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Structural, Molecular, and Functional Alterations of the Blood-Brain Barrier during Epileptogenesis and Epilepsy: A Cause, Consequence, or Both?
Open AccessReview
Peer-Review Record

Unravelling the Role of Glycogen Synthase Kinase-3 in Alzheimer’s Disease-Related Epileptic Seizures

Int. J. Mol. Sci. 2020, 21(10), 3676;
Reviewer 1: Anonymous
Reviewer 2: Anonymous
Int. J. Mol. Sci. 2020, 21(10), 3676;
Received: 17 April 2020 / Revised: 20 May 2020 / Accepted: 20 May 2020 / Published: 23 May 2020

Round 1

Reviewer 1 Report

The paper by Runxuan Lin et al is a review on the role of Glycogen Synthase Kinase-3 in Alzheimer’s Disease-Related Epileptic Seizures

GSK-3 might be a key factor that drives epileptogenesis in AD by interacting with myloid precursor protein (APP) and tau, the pathological hallmarks of AD.

In this way, GSK-3 might be involved in initiating a vicious cycle between AD and seizures. The ms is well written and complete. Its importance in the field may help researchers develop new therapeutic approach. Therefore it can be published as it is.

Author Response

We thank the reviewer for their time and positive feedback on our article.

Reviewer 2 Report

The authors address the apparently complicated issue of the role of GSK in AD-related epilepsy in a fairly clear way. A number of studies are summarised and their limitations, as well as discrepancies between them, are nicely discussed. They also propose a plausible and attractive ‘vicious cycle’ hypothesis of GSK activation and AD progression. However, there are a few points that need to be addressed:

In line 297, the authors make a valuable remark to exercise caution in the interpretation of results based on APP-overexpressing AD mouse models. Also, the limited relevance of such models to sporadic AD cases is dutifully noted earlier in the text. Along these lines, it might also be worthwhile to mention the reservations regarding the interpretation of APP-overexpression studies that were raised by Saito et al. J Neurosci. 2016 21;36(38).

It would be informative for non-expert readers to depict non-amyloidogenic processing of APP in Fig. 1A, as a comparison with AD-related cleavage.

It would be nice to visualise the relevance of the problem if some more exact numbers were provided, if available: what percentage of AD patients develop seizures, compared with age-matched controls?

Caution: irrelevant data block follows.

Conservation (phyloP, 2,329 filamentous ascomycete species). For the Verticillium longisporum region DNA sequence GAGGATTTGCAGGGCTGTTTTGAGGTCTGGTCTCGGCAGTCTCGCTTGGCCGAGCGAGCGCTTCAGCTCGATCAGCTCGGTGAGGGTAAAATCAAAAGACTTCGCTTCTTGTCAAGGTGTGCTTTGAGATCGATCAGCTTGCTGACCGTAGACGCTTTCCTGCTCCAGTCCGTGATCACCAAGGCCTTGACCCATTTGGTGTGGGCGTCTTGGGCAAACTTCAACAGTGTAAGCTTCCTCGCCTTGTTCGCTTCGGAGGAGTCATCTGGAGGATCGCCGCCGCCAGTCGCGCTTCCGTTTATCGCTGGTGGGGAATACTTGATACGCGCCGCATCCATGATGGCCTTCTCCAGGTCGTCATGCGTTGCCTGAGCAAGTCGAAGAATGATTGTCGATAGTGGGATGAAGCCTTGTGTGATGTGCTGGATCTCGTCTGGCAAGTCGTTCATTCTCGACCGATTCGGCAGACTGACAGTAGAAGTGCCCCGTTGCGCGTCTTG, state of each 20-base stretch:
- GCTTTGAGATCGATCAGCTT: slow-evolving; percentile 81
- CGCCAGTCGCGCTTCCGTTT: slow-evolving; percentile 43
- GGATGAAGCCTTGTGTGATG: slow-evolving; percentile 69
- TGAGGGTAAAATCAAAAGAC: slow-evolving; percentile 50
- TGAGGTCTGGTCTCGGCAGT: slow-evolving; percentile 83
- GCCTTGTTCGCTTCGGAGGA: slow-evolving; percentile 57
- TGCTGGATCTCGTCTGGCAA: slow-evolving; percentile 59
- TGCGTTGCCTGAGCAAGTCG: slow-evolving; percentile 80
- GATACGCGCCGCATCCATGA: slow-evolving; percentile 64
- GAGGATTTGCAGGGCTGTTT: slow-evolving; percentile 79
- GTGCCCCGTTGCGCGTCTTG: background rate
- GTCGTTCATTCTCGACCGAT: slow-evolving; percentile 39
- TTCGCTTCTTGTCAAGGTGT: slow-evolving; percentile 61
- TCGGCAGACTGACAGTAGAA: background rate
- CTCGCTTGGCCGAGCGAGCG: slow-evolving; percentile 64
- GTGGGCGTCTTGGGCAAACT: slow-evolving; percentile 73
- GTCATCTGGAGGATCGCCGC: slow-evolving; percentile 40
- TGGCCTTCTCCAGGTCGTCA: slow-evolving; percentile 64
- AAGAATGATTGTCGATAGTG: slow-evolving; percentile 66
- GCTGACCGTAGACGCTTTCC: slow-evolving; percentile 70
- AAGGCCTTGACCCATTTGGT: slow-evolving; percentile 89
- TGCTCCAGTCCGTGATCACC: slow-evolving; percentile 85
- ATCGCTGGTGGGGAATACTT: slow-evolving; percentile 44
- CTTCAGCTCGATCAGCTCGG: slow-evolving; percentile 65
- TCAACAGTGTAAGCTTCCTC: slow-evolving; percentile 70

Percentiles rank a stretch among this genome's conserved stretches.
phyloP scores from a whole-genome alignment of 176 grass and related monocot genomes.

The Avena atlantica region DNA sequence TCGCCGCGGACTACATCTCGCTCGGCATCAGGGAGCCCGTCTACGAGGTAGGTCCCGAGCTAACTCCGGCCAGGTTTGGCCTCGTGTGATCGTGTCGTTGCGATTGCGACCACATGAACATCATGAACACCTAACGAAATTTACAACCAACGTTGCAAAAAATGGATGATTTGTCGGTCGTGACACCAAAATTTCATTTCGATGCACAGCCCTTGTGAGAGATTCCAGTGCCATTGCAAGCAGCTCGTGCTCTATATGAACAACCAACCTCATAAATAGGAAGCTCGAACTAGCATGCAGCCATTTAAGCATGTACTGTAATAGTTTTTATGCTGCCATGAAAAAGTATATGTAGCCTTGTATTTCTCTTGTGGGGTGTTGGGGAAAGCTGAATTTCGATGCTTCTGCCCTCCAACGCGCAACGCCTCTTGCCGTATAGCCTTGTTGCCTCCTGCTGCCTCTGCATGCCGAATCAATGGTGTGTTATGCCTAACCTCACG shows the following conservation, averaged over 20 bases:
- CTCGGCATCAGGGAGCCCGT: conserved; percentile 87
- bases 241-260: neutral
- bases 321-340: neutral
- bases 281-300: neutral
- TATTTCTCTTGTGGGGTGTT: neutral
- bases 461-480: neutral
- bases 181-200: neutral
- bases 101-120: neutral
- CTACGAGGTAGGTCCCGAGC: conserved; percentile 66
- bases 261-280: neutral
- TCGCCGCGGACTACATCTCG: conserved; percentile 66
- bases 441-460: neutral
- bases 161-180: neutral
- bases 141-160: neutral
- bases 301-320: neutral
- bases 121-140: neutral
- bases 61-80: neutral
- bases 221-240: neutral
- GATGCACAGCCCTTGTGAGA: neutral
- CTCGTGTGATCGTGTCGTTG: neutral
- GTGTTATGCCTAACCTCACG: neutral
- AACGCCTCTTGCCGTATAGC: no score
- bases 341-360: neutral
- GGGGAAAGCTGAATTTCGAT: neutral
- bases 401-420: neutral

Line 53-54: regarding complex nature of senile plaques (e.g. Armstrong R Folia Neuropath 2009;47:289-299) I would like to encourage authors towards revising the below statement:  "There are two main pathological hallmarks in AD, senile plaques and neurofibrillary tangles (NFT) which involve amyloid precursor protein (APP) and microtubule-associated protein tau (MAPT), respectively."

While the message is crucial, lines 79-80 are basically lines 46-47 barely rewritten (plus typo ,,controlS” in line 47).

Line 219: no explanation of what Fe65 is in the sentence that first mentions it.

Moreover, some language issues need to be revised:

Line 195: ‘remain’, instead of ‘remains’

Unnecessary capital letter in ‘lithium’ in Fig.1 caption.

Style: the word ‘relevant’ repeated 3 times between lines 201-205; ‘further study is’ repeated in lines 221 and 225; ‘compensatory’, ‘compensated’ and ‘compensatory’ repeated throughout lines 236-239; ‘these lines of evidence’ repeated in lines 259 and 262, plus typo in line 259 (‘there’ instead of ‘these’)

Line 209: ‘...AICD or the pathway that AICD is involved IN may modulate...’

Lines 214 and 216: unnecessary ‘the’ before ‘downstream/upstream’

Line 216: ‘observations (…) provide’

Lines 223, 241, 306, 320: ‘seizureS’

Line 260: ‘causeS’


Author Response

please see attachment

Author Response File: Author Response.doc

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